A critical assumption of this analysis was that historical trends in case reporting would continue in the absence of the pandemic. We conducted a sensitivity analysis of COVID-19 suppression measures with the stagnant assumption (i.e. reported TB cases from March 2020 to February 2021 would be the same as reported cases from March 2019 to February 2020). This analysis is shown in Additional file 2: Appendix S2.
In this study, we’ve characterized the difference between TB case notification in India from March of 2020 through April of 2021 and the counterfactual case notification expected in the absence of the pandemic. We have been able to quantify a significant difference between the number of TB case notifications during that time period, and the number that would have been expected in the absence of the pandemic based on historical annual and seasonal trends. This study demonstrates that over 1.3 million additional individuals would have been expected to be identified with TB in India over the same time period in the absence of the pandemic. Prior estimates from India and other countries evaluating the drop in TB case notifications in 2020 in the setting of pandemic compared this number of case notifications reported to historical values, typically TB case notifications from 2019 [6, 21,22,23,24,25]. In countries which would have expected an increase in case notification in 2020 compared to 2019, such as India, such historical comparison could underestimate the severity of the notification gap in the setting of the pandemic. Our findings suggest that COVID-19 control measures may have greater lasting implications on future TB case notification and deaths than initially estimated. Our sensitivity analysis results show that these findings still hold when considering the assumption that TB case notification during the pandemic was the same as for the prior year.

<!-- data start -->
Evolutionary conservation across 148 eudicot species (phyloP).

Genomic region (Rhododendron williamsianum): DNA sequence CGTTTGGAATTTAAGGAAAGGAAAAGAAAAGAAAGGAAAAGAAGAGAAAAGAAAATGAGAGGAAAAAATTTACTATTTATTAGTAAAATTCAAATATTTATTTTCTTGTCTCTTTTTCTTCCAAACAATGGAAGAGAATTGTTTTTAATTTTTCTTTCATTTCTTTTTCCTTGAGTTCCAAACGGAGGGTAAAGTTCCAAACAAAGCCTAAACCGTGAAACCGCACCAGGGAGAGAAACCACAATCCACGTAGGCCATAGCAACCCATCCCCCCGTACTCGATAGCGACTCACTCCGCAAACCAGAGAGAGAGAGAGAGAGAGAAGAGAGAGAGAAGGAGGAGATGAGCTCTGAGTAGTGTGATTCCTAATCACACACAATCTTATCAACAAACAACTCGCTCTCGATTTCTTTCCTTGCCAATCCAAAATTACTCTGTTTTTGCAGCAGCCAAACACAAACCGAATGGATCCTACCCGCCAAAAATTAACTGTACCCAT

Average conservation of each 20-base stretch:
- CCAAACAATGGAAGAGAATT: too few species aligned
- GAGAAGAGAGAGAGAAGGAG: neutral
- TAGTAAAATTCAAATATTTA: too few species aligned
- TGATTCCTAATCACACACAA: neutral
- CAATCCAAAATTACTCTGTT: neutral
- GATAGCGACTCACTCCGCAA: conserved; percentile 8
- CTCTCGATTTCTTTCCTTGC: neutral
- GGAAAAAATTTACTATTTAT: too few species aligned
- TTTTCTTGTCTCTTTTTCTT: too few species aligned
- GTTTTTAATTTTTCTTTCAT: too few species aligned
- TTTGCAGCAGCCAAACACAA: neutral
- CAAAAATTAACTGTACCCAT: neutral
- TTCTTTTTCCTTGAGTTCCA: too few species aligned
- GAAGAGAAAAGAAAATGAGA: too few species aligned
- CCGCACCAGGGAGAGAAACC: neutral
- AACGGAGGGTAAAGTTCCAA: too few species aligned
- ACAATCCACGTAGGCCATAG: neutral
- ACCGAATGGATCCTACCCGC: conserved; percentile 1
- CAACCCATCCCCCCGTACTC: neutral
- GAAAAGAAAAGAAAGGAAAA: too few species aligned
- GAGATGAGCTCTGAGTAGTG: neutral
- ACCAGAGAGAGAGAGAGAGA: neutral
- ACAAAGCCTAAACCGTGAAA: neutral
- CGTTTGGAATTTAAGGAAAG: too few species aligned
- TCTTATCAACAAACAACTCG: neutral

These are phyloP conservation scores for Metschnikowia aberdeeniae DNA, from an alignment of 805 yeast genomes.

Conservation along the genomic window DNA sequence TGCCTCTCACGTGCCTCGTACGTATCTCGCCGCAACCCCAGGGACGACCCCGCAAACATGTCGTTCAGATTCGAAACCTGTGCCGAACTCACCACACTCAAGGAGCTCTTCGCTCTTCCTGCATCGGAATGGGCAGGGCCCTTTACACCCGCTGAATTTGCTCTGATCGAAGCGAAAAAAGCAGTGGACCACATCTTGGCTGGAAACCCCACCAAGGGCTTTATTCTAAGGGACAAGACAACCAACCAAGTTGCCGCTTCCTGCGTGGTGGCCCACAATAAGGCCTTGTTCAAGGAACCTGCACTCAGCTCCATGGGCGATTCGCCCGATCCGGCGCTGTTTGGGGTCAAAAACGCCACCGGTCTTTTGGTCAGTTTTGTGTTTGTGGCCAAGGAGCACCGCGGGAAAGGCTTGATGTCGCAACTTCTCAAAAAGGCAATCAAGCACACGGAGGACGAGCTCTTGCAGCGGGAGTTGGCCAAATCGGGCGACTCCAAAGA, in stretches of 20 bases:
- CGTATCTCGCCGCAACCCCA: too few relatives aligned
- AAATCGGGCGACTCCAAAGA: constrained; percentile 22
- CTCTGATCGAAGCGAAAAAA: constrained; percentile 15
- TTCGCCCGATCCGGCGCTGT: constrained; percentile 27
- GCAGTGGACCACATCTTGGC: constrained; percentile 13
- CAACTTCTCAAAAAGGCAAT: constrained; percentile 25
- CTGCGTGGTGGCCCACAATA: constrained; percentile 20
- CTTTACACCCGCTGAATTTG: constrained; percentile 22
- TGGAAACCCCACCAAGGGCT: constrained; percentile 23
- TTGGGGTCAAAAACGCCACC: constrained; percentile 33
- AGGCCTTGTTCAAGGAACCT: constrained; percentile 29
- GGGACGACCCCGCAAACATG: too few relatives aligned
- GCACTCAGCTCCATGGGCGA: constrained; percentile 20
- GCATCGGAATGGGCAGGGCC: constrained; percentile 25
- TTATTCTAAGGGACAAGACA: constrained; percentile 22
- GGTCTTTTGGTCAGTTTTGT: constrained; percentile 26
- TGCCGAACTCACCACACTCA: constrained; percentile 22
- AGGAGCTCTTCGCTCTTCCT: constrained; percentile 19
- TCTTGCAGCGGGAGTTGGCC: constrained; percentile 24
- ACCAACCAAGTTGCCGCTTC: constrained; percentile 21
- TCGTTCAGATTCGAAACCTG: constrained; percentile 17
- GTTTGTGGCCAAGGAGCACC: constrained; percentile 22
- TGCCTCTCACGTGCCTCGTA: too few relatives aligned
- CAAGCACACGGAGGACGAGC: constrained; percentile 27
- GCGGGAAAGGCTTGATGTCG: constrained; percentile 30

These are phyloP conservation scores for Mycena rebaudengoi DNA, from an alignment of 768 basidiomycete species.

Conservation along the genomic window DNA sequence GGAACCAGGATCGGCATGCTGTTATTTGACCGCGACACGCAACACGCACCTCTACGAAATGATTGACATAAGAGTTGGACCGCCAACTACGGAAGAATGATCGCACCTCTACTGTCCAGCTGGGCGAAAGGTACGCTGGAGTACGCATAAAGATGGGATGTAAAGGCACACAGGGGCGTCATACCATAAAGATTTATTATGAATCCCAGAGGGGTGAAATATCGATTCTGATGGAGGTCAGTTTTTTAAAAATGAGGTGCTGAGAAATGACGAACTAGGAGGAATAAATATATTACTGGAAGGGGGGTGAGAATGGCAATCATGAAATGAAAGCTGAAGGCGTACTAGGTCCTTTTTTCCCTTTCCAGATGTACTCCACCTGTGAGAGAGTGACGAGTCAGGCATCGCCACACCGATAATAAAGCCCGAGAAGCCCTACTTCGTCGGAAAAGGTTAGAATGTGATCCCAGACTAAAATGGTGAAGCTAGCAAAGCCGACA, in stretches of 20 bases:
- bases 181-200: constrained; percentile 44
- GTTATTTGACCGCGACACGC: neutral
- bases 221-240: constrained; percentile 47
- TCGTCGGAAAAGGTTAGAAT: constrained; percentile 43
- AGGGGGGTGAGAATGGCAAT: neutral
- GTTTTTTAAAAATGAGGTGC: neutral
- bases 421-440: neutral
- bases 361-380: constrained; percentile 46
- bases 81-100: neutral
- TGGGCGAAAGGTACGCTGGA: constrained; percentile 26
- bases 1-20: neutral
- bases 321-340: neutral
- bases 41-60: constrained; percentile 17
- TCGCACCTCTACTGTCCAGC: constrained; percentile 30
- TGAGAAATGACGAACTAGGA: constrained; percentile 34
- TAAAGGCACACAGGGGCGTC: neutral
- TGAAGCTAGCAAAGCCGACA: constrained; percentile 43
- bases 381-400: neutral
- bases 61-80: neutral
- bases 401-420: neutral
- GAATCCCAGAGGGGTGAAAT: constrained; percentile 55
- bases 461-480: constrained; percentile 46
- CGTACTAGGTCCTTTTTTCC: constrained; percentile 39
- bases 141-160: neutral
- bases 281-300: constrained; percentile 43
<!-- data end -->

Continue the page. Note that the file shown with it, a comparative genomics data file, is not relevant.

However, it is important to consider other factors unique to the COVID-19 pandemic that may impact TB transmission in important ways. It is known that other factors specific to the pandemic, such as mask wearing, social distancing, and decreased mobility may impact TB transmission, and have been shown to decrease the transmission of other infectious including influenza . Human studies demonstrate that if patients with active TB wear masks, there is a decrease in tuberculin skin test conversion and active TB disease among close contacts, and mask use can result in as much as a 14% reduction in TST conversion [27,28,29,30,31,32]. As a result, in high burden TB countries where mask use is elevated, there may be a protective effect on transmission. Additionally, genetic epidemiology studies have demonstrated that as much as 80% of TB transmission occurs outside of the home, and these transmission dynamics may be interrupted by increased social distancing and decreased mobility [33, 34]. As a result, mask wearing, and decreased mobility may have a role in decreasing community transmission of TB. Conversely, there may be an increase in home transmission of TB given the increased stay at home orders. It is worth noting that a large percentage of the decrease in TB case notification we observed in India occurred in the first 4 months of the lockdown (34% of the total). Although factors such as decreased mobility and mask use may have decreased the cascade of TB transmission to TB infection to active TB disease in certain settings, it is unlikely that these time dependent factors would explain all of the large differences in case notification we characterized in India during the first 4 months of the pandemic. Additionally, it is not well known how individual behavior (such as mobility and government suppression measures) might be associated with transmission dynamics over time. Others have determined that the correlation between mobility data and transmissibility of COVID-19 weakened after the relaxation of stringent control measures, which may have a similar impact on TB transmission . Is clear is that updated TB surveillance data is sorely needed in high burden TB countries as the pandemic continues to better understand how these factors are influencing transmission dynamics. Although it will take time to become available, cause of death data will be a key tool to help characterize how much of the drop in case notifications is due to a decrease in case identification, and how much is due to a decrease in transmission.